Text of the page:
Struggling El Centro, Calif. (pop. 41,672), is an epicenter of the recession, but fighting foreclosures is at the top of Mayor Ben Solomon's agenda.

Unemployment in your area has hit 30 percent and foreclosures jumped more than 200 percent last year. How did you respond to the setback?

I made brochures and spent a lot of time going door to door and handing them out to people. I told them to contact me personally if they needed help saving their home. I've given out about 7,000 brochures and received e-mail from more than 700 people. I feel strongly about this because everybody in a community gets hurt when people can't stay in their homes.

What kind of assistance do you provide?

A lot of people are scared and embarrassed that this is happening to them. What I offer is support. I tell them about workshops or direct them to the local fair housing organization. We've even been able to host a workshop with lenders like Citibank and Bank of America. They've come out even though we're in a pretty remote area. By the end of the year, I'm hoping we'll have helped at least 100 families. But it's not been easy; the eligibility requirements for loan modifications are too strict.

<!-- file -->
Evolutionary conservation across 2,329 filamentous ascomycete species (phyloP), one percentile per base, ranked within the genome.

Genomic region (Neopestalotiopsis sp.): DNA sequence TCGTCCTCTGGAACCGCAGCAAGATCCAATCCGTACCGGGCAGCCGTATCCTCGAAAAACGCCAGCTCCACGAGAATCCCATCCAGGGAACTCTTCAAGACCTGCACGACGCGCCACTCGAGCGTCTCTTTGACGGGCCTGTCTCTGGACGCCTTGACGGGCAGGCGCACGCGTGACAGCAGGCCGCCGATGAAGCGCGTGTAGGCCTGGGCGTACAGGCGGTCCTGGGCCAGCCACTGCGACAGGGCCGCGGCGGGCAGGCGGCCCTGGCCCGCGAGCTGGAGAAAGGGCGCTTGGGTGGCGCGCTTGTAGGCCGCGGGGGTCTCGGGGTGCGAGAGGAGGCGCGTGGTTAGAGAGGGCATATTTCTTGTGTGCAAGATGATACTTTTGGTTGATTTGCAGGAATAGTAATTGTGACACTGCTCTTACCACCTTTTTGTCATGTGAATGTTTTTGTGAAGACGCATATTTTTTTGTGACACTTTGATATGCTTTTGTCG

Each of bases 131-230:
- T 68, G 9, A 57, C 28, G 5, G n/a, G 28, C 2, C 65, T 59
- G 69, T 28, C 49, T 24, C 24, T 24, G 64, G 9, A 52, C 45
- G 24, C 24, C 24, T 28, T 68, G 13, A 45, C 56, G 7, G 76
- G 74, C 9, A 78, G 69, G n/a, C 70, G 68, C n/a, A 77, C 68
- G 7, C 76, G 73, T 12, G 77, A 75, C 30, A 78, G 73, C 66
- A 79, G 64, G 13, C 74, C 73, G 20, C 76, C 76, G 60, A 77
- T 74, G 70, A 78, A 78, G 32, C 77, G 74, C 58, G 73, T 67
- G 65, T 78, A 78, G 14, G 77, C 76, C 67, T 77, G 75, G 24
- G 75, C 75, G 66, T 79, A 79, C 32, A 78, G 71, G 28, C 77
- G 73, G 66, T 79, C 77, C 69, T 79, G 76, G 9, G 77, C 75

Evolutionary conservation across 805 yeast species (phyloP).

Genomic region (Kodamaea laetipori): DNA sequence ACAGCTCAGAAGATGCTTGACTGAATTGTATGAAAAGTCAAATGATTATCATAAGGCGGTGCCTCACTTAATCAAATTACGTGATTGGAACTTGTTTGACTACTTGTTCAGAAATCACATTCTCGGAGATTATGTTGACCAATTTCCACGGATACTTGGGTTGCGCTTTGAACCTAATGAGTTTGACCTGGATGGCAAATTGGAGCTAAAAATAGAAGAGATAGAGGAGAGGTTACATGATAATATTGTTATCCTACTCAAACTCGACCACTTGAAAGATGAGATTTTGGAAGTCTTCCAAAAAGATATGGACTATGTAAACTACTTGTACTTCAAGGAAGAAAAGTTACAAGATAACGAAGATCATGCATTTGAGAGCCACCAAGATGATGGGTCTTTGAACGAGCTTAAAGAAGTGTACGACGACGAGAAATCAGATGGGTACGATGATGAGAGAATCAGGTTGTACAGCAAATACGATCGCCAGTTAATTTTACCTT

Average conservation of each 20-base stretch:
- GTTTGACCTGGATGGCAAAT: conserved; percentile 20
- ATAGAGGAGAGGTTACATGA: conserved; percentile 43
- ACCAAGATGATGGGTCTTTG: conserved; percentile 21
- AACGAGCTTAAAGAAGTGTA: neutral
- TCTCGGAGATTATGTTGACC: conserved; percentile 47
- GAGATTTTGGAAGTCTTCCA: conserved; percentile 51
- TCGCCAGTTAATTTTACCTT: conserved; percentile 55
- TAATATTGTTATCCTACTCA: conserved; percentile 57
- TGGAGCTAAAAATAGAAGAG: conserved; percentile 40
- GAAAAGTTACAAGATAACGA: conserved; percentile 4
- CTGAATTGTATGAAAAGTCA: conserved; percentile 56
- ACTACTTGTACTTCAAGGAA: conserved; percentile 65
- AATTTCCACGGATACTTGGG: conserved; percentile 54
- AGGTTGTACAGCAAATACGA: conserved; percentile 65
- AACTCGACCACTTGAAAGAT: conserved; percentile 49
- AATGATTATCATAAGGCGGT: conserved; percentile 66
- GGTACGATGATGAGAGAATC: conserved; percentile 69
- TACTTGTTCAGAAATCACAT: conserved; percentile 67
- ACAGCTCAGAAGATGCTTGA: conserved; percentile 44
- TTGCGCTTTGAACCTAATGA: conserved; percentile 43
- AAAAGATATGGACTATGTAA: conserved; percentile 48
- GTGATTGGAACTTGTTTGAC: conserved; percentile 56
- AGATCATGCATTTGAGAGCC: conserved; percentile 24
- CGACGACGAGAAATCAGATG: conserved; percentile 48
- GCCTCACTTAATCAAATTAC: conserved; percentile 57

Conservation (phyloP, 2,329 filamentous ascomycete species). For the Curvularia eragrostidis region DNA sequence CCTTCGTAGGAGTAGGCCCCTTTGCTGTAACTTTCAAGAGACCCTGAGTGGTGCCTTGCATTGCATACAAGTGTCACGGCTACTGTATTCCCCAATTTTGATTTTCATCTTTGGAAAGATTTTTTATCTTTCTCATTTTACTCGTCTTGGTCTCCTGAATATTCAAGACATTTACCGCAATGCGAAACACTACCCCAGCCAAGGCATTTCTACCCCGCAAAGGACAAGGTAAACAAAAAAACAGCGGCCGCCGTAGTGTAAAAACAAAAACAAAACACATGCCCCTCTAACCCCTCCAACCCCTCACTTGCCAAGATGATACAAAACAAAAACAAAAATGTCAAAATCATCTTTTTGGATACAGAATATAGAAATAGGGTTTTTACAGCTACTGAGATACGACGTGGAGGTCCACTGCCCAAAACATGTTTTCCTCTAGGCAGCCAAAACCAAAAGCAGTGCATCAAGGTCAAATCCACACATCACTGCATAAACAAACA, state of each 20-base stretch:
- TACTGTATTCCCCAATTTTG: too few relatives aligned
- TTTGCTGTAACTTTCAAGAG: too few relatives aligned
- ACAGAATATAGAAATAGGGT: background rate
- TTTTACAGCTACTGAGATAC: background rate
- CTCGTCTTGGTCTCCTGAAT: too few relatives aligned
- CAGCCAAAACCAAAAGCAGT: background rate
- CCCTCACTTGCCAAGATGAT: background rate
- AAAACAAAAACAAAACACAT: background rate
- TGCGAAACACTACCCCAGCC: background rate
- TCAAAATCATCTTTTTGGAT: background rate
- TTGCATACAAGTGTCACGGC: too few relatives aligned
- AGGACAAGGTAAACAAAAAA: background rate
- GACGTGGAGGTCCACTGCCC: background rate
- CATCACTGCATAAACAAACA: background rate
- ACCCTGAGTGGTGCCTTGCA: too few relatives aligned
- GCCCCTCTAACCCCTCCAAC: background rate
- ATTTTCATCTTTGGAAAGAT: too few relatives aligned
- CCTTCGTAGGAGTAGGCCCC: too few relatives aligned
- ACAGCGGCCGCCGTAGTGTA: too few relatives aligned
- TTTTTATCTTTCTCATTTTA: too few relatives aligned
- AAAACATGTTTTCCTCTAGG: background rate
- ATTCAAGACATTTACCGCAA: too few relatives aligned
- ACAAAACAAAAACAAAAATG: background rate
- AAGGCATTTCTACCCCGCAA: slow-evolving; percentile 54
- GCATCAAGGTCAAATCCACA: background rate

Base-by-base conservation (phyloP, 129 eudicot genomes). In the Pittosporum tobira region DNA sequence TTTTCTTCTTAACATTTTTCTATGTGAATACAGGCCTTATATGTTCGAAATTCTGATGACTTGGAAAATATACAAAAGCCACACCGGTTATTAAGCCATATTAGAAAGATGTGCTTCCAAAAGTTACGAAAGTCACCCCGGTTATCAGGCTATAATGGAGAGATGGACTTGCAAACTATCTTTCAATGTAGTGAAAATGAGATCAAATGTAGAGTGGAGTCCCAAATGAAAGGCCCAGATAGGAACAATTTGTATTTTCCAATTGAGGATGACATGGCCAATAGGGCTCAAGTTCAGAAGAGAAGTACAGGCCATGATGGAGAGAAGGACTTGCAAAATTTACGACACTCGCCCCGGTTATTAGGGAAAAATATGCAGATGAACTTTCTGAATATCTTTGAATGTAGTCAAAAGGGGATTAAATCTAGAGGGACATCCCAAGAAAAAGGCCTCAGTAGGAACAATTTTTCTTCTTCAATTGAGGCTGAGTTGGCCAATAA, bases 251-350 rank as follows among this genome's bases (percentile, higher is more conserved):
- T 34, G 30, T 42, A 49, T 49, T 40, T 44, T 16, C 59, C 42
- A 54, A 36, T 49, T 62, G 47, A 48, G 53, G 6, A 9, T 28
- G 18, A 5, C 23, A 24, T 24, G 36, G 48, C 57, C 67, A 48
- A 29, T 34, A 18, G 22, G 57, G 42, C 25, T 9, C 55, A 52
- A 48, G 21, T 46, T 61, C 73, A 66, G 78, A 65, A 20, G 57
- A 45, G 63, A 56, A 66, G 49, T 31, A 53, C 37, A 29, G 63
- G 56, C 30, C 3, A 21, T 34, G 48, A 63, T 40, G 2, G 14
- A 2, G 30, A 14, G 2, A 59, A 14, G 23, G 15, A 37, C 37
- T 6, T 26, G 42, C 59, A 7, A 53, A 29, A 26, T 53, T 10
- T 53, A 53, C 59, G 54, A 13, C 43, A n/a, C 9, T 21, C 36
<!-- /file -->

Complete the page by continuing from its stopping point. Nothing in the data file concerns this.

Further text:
The drop in home prices-close to 50 percent since 2007-has created more affordable housing opportunities as well, right?

Yes, we have many first-time buyers here and we want to set up additional assistance to help them through the buying process. At least a third of our sales are distressed properties. We also want to offer more paperwork about homeownership and home buying in Spanish. About two-thirds of our population is native Spanish speakers.

You've been featured in Parade Magazine and on CNN and CNBC for your efforts. Has the media coverage helped or hurt?

It has opened people's eyes here in the Imperial Valley. Other elected officials and the chambers of commerce have gotten more involved. It's not just me anymore. The helpful effect exceeded my expectations.

El Centro is located in remote desert country, 11 miles from the Mexican border. Housing construction has pretty much halted and the agricultural sector is hurting. What gives you optimism about your community's prospects?


We're in a very good position because growth industries like geothermal and solar power are coming to us because of our flat land and inexpensive water supply. Seven companies have already opened here, though our local population is not yet skilled enough for positions there. These companies will distribute energy to millions of people who live a three- to five-hour drive from here. In addition, two major malls have opened in the past two years, and they're doing well. They have no empty storefronts. And that's because 1 million people live 12 miles away in Mexico. Wealthy Mexican consumers are coming over to shop here. We have a lot of hurdles to cross, but our future looks bright.